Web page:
Once done installing, you must now sign in using your Azure credentials via the Azure tab in VS Code.

Upon signing in, you shall see your newly created cluster in the Kubernetes tab.

Saving Cluster Info

Once your newly created cluster is visible, right-click on it and click Merge into KubeConfig. This would save the cluster info in your local machine for future access and usage.

You might need different tools to connect to your cluster. One official plugin is kubectl which is the official CLI for k8s. Install it. Your VS code might prompt for this.

After you saved it, you can now see your cluster in the clusters section like below:

I have 2 clusters in my azure account

The “>” prefix on the cluster name indicates which is your active selected cluster. Right-click on your new cluster and click Set as current cluster.

Prepare a Sample Image

Before we proceed, check if kubectl is working fine using following cmd:

kubectl version

If the output displays the version, then congratulations for the work so far. We are now ready to deploy our first image.

Let’s create a new file named apple.yml You can use VS code to open and paste the following content. Technically we call this as Manifest file.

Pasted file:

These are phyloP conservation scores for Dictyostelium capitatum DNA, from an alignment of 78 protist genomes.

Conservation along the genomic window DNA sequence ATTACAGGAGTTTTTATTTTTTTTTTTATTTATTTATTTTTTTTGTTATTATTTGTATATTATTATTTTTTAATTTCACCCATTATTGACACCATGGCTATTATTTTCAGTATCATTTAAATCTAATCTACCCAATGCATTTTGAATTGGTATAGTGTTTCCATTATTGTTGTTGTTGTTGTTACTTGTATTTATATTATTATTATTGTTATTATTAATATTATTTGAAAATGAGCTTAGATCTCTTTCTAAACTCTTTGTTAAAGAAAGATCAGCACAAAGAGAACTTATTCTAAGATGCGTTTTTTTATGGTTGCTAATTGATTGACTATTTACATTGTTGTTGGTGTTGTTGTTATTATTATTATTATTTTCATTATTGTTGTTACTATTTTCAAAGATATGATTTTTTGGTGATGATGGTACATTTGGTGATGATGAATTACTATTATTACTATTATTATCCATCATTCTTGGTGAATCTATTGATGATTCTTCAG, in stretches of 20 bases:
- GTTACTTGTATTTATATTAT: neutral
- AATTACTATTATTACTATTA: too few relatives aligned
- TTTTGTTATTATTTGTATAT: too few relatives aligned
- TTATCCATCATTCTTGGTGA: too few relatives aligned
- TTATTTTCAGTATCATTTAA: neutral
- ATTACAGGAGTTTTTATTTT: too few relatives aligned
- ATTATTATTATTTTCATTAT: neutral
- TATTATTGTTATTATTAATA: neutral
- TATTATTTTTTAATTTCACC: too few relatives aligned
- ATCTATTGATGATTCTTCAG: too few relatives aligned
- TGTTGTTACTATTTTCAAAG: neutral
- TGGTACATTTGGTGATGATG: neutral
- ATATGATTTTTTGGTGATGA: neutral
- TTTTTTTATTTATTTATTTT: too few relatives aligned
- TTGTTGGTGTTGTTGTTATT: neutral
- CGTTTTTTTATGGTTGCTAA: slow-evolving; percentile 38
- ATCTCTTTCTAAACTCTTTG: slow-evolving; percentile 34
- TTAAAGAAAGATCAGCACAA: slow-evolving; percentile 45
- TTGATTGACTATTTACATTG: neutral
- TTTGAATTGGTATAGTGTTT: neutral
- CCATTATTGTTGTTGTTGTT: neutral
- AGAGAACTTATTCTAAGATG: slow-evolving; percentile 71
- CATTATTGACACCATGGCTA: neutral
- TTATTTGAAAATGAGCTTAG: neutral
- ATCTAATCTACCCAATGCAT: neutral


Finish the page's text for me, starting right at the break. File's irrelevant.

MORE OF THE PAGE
#########################################################
# Apple Pod
#########################################################

kind: Pod
apiVersion: v1
metadata:
name: apple-app
labels:
app: apple
spec:
containers:
- name: apple-app
image: hashicorp/http-echo
args:
- "-text=apple"

---
#########################################################
# Apple Service
#########################################################

kind: Service
apiVersion: v1
metadata:
name: apple-service
spec:
selector:
app: apple
ports:
- port: 5678 # Default port for image

Let's understand the syntax written.
The whole file is divided into 2 sections:

  1. Pod
  2. Service

Pod

A pod is a simple unit that runs our actual code.

kind: Pod            # the type of k8s resource
apiVersion: v1 # the k8s api version
metadata:
name: apple-app # the name of pod
labels: # the labels to be attached to identify this pod
app: apple
spec:
containers:
- name: apple-app # name of container inside pod
image: hashicorp/http-echo # the docker image reference
args: # the extra cmd arguments to run on start
- "-text=apple"

Note: Containers are the smallest units in k8s. There can be multiple containers inside Pod. But that makes this quite advance. Hence for simplicity, we assume 1 container per pod.

Service